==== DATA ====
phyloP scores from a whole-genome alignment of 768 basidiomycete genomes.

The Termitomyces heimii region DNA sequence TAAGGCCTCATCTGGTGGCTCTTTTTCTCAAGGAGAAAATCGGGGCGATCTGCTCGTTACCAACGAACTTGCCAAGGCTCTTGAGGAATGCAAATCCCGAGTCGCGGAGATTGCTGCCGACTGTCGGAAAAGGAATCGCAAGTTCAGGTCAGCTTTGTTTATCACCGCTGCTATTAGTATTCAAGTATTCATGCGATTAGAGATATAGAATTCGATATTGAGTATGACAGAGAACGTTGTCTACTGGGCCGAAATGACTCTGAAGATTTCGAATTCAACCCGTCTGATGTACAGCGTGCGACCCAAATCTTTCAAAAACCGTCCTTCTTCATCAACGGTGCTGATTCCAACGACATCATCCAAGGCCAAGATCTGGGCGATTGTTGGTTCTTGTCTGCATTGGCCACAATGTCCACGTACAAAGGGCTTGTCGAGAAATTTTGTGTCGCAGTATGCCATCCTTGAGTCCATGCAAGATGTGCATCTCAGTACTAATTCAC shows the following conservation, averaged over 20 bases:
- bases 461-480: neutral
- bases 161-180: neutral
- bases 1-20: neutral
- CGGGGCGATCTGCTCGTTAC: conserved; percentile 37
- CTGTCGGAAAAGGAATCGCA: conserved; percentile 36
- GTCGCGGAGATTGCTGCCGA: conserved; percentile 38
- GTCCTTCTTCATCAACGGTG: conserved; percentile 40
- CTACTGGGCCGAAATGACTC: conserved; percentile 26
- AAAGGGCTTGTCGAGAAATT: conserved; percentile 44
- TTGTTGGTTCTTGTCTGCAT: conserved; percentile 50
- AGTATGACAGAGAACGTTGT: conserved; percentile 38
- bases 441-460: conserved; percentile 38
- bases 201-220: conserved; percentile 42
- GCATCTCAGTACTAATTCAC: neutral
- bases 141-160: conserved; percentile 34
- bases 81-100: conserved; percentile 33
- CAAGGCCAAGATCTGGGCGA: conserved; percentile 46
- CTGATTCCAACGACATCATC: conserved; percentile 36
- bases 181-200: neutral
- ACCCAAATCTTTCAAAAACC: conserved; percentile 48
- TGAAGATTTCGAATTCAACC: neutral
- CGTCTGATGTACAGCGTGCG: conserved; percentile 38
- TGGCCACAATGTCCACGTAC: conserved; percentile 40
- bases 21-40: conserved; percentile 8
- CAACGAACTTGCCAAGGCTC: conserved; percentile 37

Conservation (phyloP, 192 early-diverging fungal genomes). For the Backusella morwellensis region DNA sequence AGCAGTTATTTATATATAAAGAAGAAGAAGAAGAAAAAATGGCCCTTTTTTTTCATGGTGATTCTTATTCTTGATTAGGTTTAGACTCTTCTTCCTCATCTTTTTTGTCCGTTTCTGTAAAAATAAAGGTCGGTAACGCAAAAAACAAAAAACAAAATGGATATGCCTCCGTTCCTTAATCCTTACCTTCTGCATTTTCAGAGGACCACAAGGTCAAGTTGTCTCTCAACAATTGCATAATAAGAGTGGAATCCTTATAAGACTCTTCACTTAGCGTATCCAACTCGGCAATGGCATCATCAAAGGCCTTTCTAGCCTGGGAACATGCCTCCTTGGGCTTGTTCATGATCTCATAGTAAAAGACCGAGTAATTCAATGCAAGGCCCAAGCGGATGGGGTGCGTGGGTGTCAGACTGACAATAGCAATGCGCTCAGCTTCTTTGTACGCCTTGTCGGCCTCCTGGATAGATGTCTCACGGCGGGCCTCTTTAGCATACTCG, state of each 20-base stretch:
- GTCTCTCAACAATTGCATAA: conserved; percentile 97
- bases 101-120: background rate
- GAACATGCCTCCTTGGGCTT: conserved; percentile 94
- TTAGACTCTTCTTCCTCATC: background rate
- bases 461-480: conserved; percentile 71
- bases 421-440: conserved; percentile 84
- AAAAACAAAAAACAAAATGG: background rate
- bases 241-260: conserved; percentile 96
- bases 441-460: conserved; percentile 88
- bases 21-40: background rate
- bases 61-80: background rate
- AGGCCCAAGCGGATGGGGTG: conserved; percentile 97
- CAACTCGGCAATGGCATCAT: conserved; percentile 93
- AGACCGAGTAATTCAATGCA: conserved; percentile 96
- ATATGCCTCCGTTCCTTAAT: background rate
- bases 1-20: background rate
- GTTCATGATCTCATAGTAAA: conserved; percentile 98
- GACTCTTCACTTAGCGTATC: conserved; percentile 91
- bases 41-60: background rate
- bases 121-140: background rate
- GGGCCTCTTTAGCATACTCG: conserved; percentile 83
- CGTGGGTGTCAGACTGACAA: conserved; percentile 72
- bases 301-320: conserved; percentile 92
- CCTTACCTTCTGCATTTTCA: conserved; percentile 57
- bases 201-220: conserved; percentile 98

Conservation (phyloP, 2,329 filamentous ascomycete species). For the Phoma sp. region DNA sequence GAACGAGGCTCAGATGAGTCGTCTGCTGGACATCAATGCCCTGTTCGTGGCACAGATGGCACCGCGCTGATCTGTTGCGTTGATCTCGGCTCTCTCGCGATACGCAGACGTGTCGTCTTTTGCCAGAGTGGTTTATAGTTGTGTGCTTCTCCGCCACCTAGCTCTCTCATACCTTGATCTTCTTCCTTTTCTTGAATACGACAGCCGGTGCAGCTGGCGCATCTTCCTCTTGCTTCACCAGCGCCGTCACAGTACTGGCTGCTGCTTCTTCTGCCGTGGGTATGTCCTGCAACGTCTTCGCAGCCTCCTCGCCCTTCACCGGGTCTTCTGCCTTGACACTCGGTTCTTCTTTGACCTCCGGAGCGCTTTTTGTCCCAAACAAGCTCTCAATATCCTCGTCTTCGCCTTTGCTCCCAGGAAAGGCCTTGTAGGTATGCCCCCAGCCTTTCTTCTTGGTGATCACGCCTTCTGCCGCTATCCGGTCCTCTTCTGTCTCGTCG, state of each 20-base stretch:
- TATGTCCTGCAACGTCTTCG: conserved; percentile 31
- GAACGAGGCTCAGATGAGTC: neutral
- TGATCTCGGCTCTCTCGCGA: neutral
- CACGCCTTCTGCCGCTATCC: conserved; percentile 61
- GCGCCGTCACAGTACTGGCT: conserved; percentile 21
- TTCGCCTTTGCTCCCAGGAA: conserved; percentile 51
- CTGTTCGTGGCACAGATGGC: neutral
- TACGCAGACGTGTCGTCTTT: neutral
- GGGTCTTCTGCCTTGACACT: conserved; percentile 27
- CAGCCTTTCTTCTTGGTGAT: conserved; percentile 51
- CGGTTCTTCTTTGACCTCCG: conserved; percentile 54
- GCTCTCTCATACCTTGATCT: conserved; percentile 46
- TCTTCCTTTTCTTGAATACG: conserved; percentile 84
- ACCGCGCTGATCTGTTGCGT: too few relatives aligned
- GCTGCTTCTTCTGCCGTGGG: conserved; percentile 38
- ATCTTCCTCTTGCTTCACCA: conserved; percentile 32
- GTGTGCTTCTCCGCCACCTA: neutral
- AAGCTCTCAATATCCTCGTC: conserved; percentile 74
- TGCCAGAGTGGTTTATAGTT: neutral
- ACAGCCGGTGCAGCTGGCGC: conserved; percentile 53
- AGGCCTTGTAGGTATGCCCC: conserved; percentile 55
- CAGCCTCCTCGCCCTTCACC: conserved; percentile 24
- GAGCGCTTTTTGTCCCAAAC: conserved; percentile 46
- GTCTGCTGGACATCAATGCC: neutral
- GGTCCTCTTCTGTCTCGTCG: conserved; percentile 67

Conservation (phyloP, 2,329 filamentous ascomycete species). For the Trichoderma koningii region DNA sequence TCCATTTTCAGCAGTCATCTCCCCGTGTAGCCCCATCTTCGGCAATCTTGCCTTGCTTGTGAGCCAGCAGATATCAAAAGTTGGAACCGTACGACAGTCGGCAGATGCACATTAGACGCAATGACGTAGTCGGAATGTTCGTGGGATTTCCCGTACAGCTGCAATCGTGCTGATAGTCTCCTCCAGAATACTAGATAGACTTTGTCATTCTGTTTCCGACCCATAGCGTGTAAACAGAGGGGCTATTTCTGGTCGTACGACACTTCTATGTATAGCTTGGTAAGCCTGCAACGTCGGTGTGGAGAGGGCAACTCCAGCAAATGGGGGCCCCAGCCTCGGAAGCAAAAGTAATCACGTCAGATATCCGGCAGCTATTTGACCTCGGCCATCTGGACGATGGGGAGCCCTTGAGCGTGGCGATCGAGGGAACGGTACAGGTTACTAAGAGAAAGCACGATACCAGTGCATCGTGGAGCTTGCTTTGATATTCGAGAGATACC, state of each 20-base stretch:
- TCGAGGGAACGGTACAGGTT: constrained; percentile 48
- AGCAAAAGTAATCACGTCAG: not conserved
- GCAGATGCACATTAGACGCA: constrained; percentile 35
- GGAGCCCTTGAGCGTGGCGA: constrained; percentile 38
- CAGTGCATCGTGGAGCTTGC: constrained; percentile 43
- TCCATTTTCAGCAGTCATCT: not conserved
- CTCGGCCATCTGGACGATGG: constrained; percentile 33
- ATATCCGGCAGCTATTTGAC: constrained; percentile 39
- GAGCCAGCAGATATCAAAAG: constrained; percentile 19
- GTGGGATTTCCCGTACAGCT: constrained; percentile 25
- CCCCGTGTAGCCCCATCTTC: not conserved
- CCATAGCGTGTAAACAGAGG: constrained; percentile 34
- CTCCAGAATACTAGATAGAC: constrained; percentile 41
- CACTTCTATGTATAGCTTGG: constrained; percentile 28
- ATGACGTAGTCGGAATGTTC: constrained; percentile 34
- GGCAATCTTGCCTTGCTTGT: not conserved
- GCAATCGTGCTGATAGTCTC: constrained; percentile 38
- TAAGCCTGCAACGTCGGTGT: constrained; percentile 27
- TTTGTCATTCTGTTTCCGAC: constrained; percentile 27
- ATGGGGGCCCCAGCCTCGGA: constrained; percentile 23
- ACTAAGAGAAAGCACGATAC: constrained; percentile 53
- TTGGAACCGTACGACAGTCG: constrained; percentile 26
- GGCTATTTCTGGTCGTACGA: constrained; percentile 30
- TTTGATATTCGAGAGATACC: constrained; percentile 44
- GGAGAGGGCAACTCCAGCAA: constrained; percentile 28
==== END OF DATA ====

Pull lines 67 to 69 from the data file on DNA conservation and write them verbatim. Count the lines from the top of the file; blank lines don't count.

- TCTTCCTTTTCTTGAATACG: conserved; percentile 84
- ACCGCGCTGATCTGTTGCGT: too few relatives aligned
- GCTGCTTCTTCTGCCGTGGG: conserved; percentile 38